Any pair of headphones that costs more than $500 should have high expectations. At present, there are already plenty of fantastic $300 to $400 headphones made by pretty respectable companies and some audiophiles love them. Many of these modern products are on a mission to dethrone some of the longtime audiophile incumbents like the Sennheiser HD 700. The HD 700 was praised by many users and reviewers as one of the best-sounding audiophile headphones. Sennheiser also happens to be a recognized brand in premium audio electronics so they can afford to price their headphones above the competition. We already know how it did in 2012 but Sennheiser continues to sell these headphones today. It is time to take another look and see if the veteran needs another big price drop.
About the Sennheiser HD 700
The Sennheiser HD 700 made its grand entrance in CES 2012 as a cheaper alternative to the HD 800 which was priced way too high even for seasoned listeners. It tries to take as many great things from the HD 800 as possible while cutting off some of the stuff that made the HD 800 so expensive. Judging by the name of the product alone, it is easy to guess that there is a noticeable drop in audio quality at least when compared to the HD 800.
But what makes the Sennheiser HD 700 so special is its highly futuristic design. This set of headphones really looks expensive and when compared to the more recent competitors, it actually looks more modern. The design might be an acquired taste for some people but it is pretty obvious that Sennheiser spent a lot of time making the HD 700 stand out. The headband and earpieces are made of plastic though so it doesn’t feel high-end. Still, all of the components are solidly made and should last several years with proper care.
The Sennheiser HD 700 also comes with a highly flexible Y-cable with a pair of 3.5mm connectors that fit right into each earpiece and a stereo 6.3mm connector making it suitable for headphone amps and home theater receivers. The wire itself covered in fabric and has a very premium feel so this is a cable you don’t want to lose. You need to buy a 3.5mm adapter separately if you want to use it on the average portable device or smartphone.
The HD 700 made one thing perfectly clear – you no longer have to spend $1,000+ on a pair of headphones if you want maximum comfort. Sennheiser somehow managed to take all the great things that made the HD 800 comfortable and applied it to the Sennheiser HD 700. In fact, it feels a little bit better than the HD 800 because the HD 700 weighs under 300 grams. The use of plastics have an advantage after all. Rather than using leather pads, Sennheiser opted for microfiber pads to allow a bit more air circulation. As a result, you can wear this pair of cans for longer periods of time without sweating. The earpieces themselves have a lot of freedom with regards to movement so you can be certain that this pair of headphones can fit anybody regardless of head shape. Clamping force is just right thanks to the adequate amount of padding.
Traveling with the Sennheiser HD 700 is a possibility but Sennheiser specifically designed this product around comfort and audio quality. The casing, which also comes with the package, is very well made and the inside has nice padding to protect the HD 700.
The Sennheiser HD 700 is the first pair of Sennheiser headphones to have 40mm drivers which could be the main source of the cost cutting. By comparison, the HD 800 possessed 56mm drivers but the overall difference in sound quality isn’t so bad especially when you take the price difference into account. Sennheiser made smart decisions with the design of the earpieces to make sure that these drivers perform as efficiency as possible. The earpieces are open-frame and the inner parts have stainless-steel mesh grilles to better control air movement behind the driver. This vastly improves the soundstage to the point that you can actually use it for serious movie watching. The HD 700 may not possess any of those surround-sound technologies but the expanded soundstage really makes the sounds feel like they are coming from greater distances.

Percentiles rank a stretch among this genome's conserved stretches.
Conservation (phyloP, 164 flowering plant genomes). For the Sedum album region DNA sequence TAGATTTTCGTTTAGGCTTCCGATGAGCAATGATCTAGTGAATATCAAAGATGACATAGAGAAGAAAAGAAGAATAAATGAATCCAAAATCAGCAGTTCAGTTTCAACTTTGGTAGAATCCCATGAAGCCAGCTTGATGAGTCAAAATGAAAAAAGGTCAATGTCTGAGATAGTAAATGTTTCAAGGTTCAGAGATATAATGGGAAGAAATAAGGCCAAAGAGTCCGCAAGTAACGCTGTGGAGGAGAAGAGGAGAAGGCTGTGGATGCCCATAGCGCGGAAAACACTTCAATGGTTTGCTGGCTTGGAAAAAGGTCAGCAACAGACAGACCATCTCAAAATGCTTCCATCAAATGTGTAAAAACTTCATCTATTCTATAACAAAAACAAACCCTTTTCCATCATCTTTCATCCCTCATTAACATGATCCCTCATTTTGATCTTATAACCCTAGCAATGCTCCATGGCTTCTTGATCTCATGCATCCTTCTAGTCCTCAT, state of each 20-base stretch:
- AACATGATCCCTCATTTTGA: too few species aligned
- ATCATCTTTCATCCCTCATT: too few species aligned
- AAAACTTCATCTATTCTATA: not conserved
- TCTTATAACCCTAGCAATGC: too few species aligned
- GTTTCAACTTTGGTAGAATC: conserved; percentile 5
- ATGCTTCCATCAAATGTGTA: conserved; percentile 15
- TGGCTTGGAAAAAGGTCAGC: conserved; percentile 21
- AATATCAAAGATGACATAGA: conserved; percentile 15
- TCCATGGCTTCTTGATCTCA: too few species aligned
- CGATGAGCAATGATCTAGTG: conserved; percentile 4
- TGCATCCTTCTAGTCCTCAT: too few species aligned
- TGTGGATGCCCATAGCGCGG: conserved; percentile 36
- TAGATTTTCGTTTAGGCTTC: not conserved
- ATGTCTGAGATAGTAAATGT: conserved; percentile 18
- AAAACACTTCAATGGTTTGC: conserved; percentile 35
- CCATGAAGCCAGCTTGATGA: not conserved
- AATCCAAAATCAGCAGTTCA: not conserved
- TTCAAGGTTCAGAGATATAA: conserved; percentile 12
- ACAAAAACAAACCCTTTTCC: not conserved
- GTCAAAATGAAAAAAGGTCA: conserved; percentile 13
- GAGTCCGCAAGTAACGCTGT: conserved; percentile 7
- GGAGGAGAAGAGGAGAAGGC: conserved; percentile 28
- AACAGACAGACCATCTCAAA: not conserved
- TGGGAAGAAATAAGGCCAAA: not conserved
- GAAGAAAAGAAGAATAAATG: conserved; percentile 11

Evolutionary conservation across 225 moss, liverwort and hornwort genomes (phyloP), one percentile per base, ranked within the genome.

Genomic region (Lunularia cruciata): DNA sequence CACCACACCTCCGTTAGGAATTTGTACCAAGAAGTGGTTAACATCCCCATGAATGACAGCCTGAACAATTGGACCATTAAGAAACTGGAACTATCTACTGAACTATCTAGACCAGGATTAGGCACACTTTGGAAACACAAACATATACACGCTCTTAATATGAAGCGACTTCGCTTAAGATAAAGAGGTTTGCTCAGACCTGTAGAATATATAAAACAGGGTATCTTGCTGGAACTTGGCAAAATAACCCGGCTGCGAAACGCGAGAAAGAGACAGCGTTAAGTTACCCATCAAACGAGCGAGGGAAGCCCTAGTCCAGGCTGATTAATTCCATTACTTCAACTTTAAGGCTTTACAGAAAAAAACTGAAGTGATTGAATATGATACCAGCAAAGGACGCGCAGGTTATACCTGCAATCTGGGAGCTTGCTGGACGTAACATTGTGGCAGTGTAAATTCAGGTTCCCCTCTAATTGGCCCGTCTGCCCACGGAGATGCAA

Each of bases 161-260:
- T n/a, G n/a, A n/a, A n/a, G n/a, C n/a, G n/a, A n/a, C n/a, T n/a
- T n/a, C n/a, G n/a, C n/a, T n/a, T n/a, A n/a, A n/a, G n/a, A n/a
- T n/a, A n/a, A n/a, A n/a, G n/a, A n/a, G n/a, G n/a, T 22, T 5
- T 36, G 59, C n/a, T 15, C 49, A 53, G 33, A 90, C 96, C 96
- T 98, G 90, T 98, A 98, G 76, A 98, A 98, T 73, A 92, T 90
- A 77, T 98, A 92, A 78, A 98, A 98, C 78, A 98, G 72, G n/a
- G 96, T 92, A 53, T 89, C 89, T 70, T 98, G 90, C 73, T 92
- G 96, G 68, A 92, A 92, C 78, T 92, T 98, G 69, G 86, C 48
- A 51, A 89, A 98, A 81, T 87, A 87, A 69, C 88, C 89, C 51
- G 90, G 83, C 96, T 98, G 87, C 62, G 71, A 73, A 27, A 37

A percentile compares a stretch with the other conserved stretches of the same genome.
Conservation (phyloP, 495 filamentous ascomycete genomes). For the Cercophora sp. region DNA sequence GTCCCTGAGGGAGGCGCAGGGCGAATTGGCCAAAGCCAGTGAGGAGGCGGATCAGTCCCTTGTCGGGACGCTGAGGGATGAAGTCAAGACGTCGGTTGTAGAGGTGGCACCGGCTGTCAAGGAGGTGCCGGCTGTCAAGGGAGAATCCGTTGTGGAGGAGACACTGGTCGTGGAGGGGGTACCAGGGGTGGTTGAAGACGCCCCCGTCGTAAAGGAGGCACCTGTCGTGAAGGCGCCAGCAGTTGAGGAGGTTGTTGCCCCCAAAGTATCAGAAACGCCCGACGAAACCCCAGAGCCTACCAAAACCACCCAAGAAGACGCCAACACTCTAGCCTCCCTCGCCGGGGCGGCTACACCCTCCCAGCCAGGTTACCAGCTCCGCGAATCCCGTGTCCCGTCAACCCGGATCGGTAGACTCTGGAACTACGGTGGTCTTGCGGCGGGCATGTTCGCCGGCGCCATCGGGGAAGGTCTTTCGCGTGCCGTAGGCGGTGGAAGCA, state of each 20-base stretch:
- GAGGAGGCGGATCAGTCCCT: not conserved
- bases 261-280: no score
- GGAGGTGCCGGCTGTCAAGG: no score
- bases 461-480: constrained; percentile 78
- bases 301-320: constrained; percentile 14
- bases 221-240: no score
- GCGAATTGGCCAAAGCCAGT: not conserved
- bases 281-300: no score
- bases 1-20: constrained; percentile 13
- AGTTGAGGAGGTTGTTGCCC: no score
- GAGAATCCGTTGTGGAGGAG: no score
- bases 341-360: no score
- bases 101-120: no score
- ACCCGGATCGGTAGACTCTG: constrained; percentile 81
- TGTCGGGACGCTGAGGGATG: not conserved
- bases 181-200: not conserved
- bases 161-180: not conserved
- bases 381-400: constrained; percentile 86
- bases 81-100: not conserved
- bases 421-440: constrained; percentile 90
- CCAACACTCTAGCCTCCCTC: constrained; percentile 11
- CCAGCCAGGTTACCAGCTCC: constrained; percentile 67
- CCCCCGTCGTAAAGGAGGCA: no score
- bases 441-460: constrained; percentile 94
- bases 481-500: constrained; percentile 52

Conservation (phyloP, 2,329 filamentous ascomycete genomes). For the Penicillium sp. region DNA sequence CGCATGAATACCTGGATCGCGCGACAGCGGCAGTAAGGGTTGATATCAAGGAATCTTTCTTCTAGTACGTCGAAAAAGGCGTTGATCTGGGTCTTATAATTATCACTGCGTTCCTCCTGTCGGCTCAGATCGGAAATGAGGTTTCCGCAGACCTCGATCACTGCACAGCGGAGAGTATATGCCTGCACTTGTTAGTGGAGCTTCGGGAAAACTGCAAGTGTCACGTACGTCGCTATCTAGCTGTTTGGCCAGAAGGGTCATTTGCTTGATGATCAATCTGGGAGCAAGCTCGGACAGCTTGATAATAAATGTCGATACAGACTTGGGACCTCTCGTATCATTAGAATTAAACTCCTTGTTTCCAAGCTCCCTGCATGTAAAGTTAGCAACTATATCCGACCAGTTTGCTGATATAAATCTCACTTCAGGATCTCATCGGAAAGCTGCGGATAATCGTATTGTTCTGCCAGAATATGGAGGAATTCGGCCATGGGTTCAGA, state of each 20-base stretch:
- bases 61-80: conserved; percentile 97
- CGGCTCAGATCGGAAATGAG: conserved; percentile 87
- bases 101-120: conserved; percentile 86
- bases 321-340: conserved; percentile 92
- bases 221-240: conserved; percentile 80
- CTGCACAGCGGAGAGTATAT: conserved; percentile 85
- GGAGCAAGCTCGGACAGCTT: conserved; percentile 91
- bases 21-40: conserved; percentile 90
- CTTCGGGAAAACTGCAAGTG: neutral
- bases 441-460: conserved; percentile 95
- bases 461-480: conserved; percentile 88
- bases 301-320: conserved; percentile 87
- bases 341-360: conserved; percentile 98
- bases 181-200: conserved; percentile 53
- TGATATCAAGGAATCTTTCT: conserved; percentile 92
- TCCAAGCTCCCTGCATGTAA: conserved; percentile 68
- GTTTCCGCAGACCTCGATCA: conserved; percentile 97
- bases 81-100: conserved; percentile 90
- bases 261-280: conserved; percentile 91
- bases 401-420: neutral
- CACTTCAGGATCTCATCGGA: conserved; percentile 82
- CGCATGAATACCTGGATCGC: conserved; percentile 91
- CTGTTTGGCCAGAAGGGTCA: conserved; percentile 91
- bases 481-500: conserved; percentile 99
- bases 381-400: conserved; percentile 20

As for playing music, sound clarity is one of the biggest strengths of the Sennheiser HD 700. From snare drums to string instruments, all aspects of the sound are well-defined and sound as if a live band is playing these instruments back. With that expanded soundstage, some tracks can sound pretty surreal. Playing back music from a traditional speaker system is less meaningful if you have a pair of HD 700 headphones. Vocals sound very crisp too so you can expect to enjoy a variety of genres with this set of headphones. Bass might be the weakest part of the equation but that is to be expected for a set of headphones that focus on natural sound. What matters to the audiophile is that the texture of the bass is present and the Sennheiser HD 700 doesn’t disappoint in that area. If you are unsure, it is best to listen to some EDM and dubstep with the HD 700 before buying. CD quality or lossless formats are highly recommended to fully appreciate the sublime audio quality.
• Just about as comfortable as the expensive Sennheiser HD 800
• Very wide soundstage makes it great for watching movies.
• Outstanding sound clarity.
• Premium carrying case.
• Still priced a bit high.
• Lacks a 3.5mm adapter.
• Bass can’t impress everyone.
With the Sennheiser HD 800 still hovering above the $1,000 price tag and the HD 700 falling below $600, the Sennheiser HD 700 remains as the best overall pick for most people looking for a serious headphones upgrade. Once you watch movies and play your favorite pop, hip-hop, jazz, rock and classical tracks with the Sennheiser HD 700, it starts to get real difficult to settle for anything cheaper. Even if those 40mm drivers don’t blow you away, there is always the comfort which simply cannot be matched by cheaper headphones.